• For fast flat power sections, start with 10-15 seconds maximal effort then work up to 5-7 minutes for pointy end threshold. This will certainly help your 70.3 effort.
    • You can do these at any time because it’s not as jarring as running.
    • Make sure you take adequate recovery between intervals so you can hit the max efforts .
    • 10×1’ on 1’ easy recovery is one of Lucho’s favorite.
    • These intervals will also train you to stay relaxed and deal with suffering.
    • 20’ in zone 4 broken up however you can is another one of Lucho’s favorite workouts, which is effective for cyclocross and 70.3
    • Brock has used a system called TrainerRoad that aligns with these interval principles.
  • Practice sprint starts for 10-20” going all out on the trainer.
  • In 70.3 buildup, do sprint efforts no more than twice a week and on easier days. These should not fatigue you and negatively impact next day’s workouts. Only do threshold stuff once a week.

Lee asks:

New listener to your podcast (really interesting stuff!) and just about to embark on my MAF journey. I have a couple of questions about starting MAF training. I bought the “Big Book of Endurance Training” several years ago, but never committed to the approach for various reasons (mostly because I like running “fast”, and enjoy what might be called “junk miles”), whereas now I think it might help me reach my goals and prevent injury.

My background: Male, 43 yo, 195lbs.

I took up running quite late in life, for fitness & enjoyment, with my best years to date being 2014 / 2015 (19:34 5k, 3:40 trail marathon were my highlights (although I bonked hard on the last 3 miles of the marathon)). I also competed in a number of triathlons that year. Since then I suffered badly with plantar fasciitis and IT band injuries, which knocked me out of any kind of training for near on 2 years.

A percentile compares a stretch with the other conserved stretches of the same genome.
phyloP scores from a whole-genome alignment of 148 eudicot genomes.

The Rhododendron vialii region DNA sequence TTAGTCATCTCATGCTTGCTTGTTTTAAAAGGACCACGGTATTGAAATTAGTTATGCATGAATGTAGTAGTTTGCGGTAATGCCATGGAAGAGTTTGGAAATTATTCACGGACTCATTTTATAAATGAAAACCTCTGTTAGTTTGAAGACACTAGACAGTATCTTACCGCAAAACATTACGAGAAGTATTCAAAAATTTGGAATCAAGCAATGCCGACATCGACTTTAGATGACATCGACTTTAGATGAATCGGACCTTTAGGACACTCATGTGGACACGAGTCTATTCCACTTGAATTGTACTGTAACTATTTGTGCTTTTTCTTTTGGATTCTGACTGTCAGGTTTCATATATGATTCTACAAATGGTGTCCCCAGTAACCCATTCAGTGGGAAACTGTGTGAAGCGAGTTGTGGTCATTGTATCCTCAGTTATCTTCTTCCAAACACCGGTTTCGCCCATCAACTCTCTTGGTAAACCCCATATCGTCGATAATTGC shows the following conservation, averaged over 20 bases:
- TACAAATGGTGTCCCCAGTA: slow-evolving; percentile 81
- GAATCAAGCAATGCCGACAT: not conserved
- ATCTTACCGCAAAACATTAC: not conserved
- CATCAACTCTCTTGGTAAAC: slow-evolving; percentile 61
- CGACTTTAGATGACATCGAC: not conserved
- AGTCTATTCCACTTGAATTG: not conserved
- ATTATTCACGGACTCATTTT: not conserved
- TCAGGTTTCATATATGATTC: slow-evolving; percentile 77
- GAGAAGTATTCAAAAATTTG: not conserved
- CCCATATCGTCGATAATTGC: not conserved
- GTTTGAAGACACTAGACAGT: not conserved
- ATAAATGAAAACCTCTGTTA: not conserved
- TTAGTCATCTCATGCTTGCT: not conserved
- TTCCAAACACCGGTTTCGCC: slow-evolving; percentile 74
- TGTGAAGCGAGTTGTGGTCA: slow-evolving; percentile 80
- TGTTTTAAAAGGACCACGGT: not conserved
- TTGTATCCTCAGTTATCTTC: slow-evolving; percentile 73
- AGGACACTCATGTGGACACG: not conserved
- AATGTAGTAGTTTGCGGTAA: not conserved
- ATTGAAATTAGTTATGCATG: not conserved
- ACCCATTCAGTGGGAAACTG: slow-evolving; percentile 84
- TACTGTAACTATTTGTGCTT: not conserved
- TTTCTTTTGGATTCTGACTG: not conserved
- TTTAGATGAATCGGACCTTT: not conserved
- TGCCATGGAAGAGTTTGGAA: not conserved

I started training again in late 2018, and now in 2019 needed to set a focused goal. I plan to train toward an Ironman distance event in 2021, with a half-ironman toward the end of 2020. I’d really like to have a structured training approach for these endurance events and so I dusted off the big yellow book and re-read the details.

My question is as follows: My heart rate is very low (it’s not a medical issue, just naturally low). It is normally 38 – 40 when I wake up in the morning and sits between 40 – 45 when sitting at my desk. I am by no means an elite athlete! Should I still apply the 180-age formula to determine my MAF threshold? I’m keen to ensure I focus on the right training effort.

The coaches say:

  • First, a tangent on “junk miles.” Luchos’ definition: Junk miles are miles that don’t allow you to do the quality workouts.
  • Brock also has a naturally low heart rate. And high blood pressure. Coincidence?
  • Lucho is more interested in your max heart rate because that has more implication for what 180 minus your age means for your training effort. If your max heart rate is also low, then the formula will likely put your MAF too high.
  • Doing a lactate threshold test can also be a more effective marker. (You don’t have to do it at a lab either; there are gentle ways you can test yourself).
  • MAF should be frustratingly easy. If you find yourself having to push to get to the low end of MAF then you need to re-evaluate.
  • You and your results are the only things that can really tell you if you are training correctly. All the formulas are just a guide.
  • Beware of a tight soleus or anything in your lower leg. If you wake up and it feels off, then take 2 days off! You don’t want to knock yourself out of the game for 2 years again.
  • At your age, it’s important to stay on top of preventative care for your body.